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X-ray tech makes sure doctors aren’t operating blind

  • Published
  • By Jeremy Gerlach
  • JBSA-Lackland Public Affairs
Senior Airman Meagan Tavares, 59th Medical Wing radiologic technologist, has a gift for seeing through people.

Her X-ray equipment helps, but Tavares relies just as much on her people skills.

"I get excited when I have a challenging patient that other techs (think) is too difficult,” said Tavares, who works at Joint Base San Antonio-Lackland’s Wilford Ambulatory Surgical Center. ”If I can help that person - if I can get that image that other people think is impossible - if I can do that exam that other people think is too hard, that really gets me fired up.”

Starting at 7 a.m., Tavares takes X-rays of patients ranging from active-duty Airmen and their families to retirees. Beyond these basic procedures, she also administers steroid injections for patients with joint pain and fluoroscopy exams for those with digestive tract problems.

"When I can help a patient walk to out of our clinic feeling better than they did when they came in, and they walk out in a better mood, there's nothing that's more satisfying," said Tavares, who also loves working with pediatric patients. "You think kids and X-rays don't mix, - you have to get them to hold still, and some of them are afraid of the doctor- but they're actually the most fun patients to work with.”

These services, Tavares noted, are vital to the 59th Medical Wing’s mission.

"Without X-ray imaging in general, most doctors would be operating blind," Tavares said. "If doctors are unable to see the body part or issue they're looking for, it's really hard for them to get an accurate diagnosis."

Caring for the families of enlisted servicemen and women can be just as important, Tavares added.

"We make sure our forces get to fight, but they're not worrying about their families," she explained.

"If they know their families are in good hands, that takes a huge weight off the shoulders of people who are deployed or who are working on training for long hours. That way they're focused on their mission.”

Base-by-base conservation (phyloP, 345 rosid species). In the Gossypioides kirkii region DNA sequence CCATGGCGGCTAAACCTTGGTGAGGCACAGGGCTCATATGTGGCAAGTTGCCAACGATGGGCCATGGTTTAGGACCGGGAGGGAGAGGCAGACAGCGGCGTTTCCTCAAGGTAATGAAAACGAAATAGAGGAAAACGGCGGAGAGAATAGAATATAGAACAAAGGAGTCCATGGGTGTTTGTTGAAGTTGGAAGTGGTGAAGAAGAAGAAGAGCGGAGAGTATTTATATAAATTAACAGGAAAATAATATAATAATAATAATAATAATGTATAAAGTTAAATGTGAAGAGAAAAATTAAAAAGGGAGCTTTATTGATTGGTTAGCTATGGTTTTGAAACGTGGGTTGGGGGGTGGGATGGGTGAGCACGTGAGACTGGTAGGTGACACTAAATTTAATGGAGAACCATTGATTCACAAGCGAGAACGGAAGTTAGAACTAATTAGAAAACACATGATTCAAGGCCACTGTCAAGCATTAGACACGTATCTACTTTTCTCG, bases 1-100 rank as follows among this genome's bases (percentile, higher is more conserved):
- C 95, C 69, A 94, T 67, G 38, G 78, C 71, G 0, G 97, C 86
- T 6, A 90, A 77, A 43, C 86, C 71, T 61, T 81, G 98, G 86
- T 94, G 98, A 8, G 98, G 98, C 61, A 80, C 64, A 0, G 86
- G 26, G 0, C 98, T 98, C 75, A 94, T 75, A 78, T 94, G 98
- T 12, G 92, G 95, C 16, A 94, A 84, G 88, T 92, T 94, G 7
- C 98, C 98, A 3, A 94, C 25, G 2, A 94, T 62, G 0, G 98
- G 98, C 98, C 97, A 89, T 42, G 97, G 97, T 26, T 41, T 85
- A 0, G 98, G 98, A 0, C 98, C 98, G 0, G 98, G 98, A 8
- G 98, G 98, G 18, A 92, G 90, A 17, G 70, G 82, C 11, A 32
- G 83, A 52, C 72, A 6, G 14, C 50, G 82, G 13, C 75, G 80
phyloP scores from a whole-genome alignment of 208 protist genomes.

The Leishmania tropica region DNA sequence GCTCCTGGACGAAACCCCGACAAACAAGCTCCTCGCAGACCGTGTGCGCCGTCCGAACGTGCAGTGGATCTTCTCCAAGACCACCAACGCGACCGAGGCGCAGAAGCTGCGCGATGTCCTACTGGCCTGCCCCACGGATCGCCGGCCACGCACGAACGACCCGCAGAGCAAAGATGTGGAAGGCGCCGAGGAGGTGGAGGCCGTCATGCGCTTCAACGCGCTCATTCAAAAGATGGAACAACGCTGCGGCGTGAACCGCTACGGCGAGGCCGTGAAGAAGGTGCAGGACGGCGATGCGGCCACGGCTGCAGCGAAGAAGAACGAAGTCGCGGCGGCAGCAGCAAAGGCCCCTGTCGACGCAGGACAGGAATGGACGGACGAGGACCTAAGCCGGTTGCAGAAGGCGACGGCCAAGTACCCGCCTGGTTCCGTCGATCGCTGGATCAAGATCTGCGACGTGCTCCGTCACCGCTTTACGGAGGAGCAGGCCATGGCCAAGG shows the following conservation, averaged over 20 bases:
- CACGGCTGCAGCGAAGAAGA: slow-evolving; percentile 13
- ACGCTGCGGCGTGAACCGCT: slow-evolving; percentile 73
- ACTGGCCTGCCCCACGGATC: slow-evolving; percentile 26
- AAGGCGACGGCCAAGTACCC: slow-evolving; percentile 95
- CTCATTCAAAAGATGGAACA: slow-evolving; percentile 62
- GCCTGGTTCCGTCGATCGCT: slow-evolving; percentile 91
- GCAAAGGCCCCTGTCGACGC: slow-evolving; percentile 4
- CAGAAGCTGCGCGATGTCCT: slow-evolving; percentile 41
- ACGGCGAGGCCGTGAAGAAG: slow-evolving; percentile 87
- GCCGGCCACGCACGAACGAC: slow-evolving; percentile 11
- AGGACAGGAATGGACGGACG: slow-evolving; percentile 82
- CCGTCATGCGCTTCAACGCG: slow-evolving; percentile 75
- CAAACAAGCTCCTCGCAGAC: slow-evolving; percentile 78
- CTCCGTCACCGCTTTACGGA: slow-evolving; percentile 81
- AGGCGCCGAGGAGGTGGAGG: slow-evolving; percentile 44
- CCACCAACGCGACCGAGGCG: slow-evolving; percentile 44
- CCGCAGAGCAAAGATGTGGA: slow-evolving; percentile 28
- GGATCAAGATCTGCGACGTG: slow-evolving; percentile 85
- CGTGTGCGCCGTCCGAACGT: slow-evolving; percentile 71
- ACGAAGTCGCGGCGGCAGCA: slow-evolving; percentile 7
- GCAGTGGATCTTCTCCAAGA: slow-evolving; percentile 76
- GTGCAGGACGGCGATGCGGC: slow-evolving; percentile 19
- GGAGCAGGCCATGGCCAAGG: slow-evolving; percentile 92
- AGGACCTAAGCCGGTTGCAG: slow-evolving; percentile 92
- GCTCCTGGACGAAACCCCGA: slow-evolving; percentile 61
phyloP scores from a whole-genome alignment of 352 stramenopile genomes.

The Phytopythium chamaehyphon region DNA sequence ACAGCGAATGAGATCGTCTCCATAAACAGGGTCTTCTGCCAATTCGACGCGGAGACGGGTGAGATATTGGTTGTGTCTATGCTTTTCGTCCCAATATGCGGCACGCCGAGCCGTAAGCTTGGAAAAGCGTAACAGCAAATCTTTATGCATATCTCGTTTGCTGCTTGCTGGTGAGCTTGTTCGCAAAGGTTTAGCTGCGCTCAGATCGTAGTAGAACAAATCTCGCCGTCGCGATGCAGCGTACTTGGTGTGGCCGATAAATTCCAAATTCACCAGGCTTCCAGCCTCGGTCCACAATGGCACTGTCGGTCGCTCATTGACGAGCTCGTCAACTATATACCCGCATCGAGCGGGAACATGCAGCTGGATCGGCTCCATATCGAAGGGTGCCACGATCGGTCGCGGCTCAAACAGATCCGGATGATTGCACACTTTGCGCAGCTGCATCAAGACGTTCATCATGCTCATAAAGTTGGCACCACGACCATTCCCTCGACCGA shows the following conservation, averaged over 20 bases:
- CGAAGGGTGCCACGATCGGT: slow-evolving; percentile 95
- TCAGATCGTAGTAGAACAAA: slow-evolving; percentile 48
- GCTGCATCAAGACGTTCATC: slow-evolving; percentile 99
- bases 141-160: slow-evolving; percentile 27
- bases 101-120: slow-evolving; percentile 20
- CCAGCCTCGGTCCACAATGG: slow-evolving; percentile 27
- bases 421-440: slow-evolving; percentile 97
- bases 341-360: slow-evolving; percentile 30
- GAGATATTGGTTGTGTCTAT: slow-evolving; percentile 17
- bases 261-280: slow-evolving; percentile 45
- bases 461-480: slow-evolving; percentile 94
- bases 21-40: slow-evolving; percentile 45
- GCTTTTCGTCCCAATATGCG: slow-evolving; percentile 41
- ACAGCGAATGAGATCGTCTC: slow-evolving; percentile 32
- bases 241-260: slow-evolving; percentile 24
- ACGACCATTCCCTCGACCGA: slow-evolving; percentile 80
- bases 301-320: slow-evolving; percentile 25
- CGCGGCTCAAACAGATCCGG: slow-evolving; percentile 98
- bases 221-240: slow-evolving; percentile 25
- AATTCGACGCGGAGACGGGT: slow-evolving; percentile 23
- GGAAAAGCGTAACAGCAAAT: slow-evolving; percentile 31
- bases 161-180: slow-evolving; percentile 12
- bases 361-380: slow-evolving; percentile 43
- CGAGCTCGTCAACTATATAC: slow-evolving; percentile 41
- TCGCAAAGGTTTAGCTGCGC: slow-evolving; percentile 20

Tavares knows a thing or two about working long hours. Tech school for most jobs is under three months, but lasts about 13 months for radiologic technicians. That's the longest-running medical tech school in the Air Force, and one of the longest in the entire armed services, according to the Air Force website.

"This is not just button pushing," noted Tavares, who spent hours learning the complete human anatomy. "We also learn about physics so we can ... minimize the radiation exposure to our patients. This is so much more than standing behind a wall and pushing a button."

Tavares is aiming to become a physician's assistant after leaving the Air Force. She's taking pre-requisite classes at the Alamo Colleges, and said she plans on applying to the Inter-Service Physician's Assistant program at JBSA-Fort Sam Houston later this year.

"I never thought the military was going to be an option for me, but the Air Force has just opened so many doors," said Tavares, who noted that she’s not just making money at a job she loves, but is also going to school for free thanks to the Air Force’s tuition assistance. "I'm just very fortunate to have been given these opportunities."

Even after several years of training, Tavares’s endless fascination with the human body keeps her fresh and engaged at work.

"To be able to watch even something as simple as somebody swallowing - to watch that process and see how the esophagus has this motion called ‘peristalsis’ - to watch that in motion is the coolest thing to me," said Tavares. "The human body is so much more complicated than we give it credit for. It blows my mind every time I see it- it never gets old."

Keeping that enthusiasm is important, because the patients at Wilford Hall keep Tavares and the rest of the radiology department on their toes, Tavares said.

"Every morning when I get to work, I'm so excited,” she explained. “No two days are exactly the same. Every patient is different- you never know what you're going to get. Even after two years, I'm learning new things every day.”